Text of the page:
Although sporadic colon cancer accounts for approximately 95 percent of all colon cancers, the incidence of hereditary colon cancer has been rising and is increasingly being detected in younger patients, according to Zane Cohen, MD, FACS, FRCSC, director, Zane Cohen Centre for Digestive Diseases, Mount Sinai Hospital, and professor of surgery, University of Toronto, ON.
Dr. Cohen will discuss the evolving science and surgical best practices related to hereditary colon cancer, particularly Lynch syndrome, during Tuesday’s Herand Abcarian Lecture, Privilege and Responsibility: A 20-Year Journey.
“Over the last 20 years, we have learned a great deal about the genetics of hereditary colon cancer, and it seems that every year or two there are new genetic syndromes that involve colon cancer that are coming to the fore,” Dr. Cohen said. “If you look at the worldwide population of colon cancer, and particularly in North America, the actual numbers of colon cancer are decreasing slightly. But we are seeing more younger patients under the age of 50 who are developing colon cancer.”
In that younger cohort, an estimated 40 to 50 percent of patients will have a pathogenetic variant (genetic mutation) that can be identified, Dr. Cohen noted.
“It’s this newer trend of younger patients who are developing colon cancer that we really need to be aware of,” he added. “A lot of them are going to have a pathogenetic variant, and that means that the surgical procedure may be different, the prophylaxis for them may be different, everything may be different.”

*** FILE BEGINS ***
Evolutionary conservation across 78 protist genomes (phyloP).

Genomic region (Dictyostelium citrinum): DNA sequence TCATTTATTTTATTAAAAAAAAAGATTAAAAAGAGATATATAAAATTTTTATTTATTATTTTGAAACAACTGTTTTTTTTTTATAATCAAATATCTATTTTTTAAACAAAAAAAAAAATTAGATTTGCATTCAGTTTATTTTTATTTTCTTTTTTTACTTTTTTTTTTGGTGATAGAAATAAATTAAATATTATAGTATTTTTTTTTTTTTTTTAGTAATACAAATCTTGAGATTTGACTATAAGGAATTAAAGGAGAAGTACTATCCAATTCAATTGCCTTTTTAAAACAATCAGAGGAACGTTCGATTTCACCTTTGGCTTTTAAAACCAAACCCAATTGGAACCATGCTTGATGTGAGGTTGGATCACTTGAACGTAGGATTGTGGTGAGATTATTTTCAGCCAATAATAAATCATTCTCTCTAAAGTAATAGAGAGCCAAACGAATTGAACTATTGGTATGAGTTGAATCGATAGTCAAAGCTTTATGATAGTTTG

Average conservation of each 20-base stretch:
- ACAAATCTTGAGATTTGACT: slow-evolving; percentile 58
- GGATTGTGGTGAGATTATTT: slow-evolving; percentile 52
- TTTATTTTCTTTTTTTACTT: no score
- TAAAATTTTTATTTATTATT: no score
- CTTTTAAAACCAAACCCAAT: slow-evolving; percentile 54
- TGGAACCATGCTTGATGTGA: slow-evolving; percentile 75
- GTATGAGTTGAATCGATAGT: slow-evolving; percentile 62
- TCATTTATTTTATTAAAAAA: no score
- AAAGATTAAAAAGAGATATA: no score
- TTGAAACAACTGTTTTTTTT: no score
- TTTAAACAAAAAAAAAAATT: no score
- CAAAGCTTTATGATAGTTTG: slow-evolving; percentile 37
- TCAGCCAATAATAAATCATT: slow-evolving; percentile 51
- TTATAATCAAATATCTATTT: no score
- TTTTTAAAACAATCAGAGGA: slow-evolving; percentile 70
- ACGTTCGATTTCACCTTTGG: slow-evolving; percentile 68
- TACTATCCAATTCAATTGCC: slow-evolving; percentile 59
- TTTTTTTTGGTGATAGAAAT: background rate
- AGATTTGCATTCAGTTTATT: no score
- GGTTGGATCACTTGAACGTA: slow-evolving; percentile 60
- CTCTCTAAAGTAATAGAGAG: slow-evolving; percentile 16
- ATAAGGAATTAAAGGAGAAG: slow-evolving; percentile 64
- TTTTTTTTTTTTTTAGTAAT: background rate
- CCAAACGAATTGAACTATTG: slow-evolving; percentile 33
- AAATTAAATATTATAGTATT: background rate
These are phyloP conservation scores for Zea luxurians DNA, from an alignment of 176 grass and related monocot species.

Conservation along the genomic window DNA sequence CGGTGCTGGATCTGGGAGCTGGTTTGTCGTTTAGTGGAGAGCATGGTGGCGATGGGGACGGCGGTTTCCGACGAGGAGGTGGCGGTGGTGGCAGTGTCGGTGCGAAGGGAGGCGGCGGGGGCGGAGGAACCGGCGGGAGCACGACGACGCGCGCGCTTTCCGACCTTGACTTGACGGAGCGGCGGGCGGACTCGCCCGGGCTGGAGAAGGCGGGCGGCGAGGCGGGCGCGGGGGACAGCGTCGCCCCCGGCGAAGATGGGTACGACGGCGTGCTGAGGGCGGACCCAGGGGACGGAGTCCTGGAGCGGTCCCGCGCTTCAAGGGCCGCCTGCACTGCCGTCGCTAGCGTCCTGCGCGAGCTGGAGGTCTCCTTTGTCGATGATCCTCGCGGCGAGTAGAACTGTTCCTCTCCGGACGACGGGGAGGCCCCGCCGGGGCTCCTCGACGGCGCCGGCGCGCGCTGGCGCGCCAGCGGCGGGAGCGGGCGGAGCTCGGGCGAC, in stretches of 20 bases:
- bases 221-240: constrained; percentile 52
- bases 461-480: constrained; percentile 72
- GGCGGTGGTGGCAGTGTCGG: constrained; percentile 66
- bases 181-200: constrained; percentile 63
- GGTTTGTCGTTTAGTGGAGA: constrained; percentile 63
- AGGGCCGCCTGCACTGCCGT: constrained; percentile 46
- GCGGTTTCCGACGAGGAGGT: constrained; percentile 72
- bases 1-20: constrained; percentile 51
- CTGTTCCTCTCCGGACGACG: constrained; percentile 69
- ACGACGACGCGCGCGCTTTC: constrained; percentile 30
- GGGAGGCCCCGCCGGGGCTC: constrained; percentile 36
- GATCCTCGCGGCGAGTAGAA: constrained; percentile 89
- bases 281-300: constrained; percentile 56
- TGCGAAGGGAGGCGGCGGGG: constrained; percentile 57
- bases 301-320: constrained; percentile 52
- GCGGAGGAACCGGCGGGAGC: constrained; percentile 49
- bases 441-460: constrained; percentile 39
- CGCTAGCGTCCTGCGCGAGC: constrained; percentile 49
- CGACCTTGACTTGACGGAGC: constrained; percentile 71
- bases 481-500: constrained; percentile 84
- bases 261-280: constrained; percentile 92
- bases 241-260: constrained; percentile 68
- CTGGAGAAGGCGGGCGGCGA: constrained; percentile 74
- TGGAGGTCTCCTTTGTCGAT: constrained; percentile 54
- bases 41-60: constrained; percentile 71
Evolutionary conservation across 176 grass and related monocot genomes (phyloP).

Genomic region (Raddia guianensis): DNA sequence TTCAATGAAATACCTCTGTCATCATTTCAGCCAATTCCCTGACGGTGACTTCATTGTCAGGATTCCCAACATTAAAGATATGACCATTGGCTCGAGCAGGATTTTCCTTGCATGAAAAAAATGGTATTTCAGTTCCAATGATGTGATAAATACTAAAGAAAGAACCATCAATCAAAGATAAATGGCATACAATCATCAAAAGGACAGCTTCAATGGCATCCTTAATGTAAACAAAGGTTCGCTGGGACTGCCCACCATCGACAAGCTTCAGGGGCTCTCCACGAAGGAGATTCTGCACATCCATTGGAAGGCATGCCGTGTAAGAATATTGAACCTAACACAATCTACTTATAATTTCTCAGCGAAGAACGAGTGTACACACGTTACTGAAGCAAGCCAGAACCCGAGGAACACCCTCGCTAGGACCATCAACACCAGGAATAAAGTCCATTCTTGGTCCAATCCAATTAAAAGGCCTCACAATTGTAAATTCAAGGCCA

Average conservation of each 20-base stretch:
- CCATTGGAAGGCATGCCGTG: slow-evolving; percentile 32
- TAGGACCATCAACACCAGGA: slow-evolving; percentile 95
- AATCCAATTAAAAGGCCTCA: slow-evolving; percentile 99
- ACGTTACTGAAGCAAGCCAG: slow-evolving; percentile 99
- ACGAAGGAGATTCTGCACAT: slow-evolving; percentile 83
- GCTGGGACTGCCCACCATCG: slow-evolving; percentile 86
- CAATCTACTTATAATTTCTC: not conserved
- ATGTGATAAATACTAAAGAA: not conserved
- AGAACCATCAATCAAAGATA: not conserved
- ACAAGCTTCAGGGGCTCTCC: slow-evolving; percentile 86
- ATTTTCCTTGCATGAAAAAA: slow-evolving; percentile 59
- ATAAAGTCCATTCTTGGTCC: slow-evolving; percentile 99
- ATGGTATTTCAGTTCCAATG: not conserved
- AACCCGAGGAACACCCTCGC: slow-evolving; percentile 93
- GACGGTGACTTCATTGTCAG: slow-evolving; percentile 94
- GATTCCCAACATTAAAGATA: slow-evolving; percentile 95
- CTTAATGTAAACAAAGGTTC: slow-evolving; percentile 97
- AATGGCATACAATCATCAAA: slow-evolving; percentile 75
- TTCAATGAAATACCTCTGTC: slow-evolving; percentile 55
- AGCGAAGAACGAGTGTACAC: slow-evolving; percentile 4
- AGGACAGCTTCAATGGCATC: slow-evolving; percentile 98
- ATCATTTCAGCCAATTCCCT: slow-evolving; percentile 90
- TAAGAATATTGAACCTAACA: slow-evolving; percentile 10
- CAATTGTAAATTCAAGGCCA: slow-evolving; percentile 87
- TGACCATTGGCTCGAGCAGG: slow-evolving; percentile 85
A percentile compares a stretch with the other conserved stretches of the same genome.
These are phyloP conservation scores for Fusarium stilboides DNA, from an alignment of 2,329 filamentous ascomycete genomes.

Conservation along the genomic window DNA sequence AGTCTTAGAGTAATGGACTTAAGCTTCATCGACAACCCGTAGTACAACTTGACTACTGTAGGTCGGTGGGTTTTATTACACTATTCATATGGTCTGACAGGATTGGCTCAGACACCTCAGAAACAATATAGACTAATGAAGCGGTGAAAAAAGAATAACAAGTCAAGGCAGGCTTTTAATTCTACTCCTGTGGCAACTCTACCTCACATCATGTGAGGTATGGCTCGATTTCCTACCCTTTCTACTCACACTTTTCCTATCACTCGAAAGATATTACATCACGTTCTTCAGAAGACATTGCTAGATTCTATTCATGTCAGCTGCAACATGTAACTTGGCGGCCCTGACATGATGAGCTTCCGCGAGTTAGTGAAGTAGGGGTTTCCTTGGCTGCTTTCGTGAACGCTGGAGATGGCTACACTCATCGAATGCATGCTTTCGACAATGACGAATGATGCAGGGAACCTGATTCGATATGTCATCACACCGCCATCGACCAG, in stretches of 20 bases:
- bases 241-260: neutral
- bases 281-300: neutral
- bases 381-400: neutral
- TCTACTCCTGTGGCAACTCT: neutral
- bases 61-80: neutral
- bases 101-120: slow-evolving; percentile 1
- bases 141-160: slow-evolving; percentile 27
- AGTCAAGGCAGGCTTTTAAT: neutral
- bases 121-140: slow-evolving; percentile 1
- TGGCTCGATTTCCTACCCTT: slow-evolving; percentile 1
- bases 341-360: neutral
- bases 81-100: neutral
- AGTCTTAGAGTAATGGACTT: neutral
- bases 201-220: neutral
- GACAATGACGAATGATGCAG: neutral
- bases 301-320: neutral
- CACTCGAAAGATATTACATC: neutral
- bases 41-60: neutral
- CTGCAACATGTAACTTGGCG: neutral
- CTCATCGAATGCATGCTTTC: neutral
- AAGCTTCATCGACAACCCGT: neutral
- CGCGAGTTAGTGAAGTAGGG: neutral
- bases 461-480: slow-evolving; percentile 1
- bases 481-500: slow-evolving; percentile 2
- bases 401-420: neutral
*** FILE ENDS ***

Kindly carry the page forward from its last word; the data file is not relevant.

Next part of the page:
Younger patients with hereditary colon cancer may be at higher risk for developing other cancers, Dr. Cohen said, and surgeons may want to consider sending them to a genetic counselor as part of a team management approach. Family histories, he added, are especially important in these patients.
“When you have a patient sitting across from you in your office and you’re talking about colon cancer, you have to be aware of the family history,” Dr. Cohen said. “You have to be aware of what form of colon cancer they have, what syndrome they fall into, and you have to understand that you have a responsibility to that patient and to their whole family to get them to proper care.”
Proper care, he emphasized, means more than just testing and treating the patient.
“If you test them and they’re positive, you have a responsibility to ensure that their whole family is tested,” Dr. Cohen said. “Some might say that’s not the job of the surgeon, that it’s the job of the genetic counselor. But the genetic counselor doesn’t identify them—we identify them. They have to be followed, and I think we have to take the lead in making sure that happens.”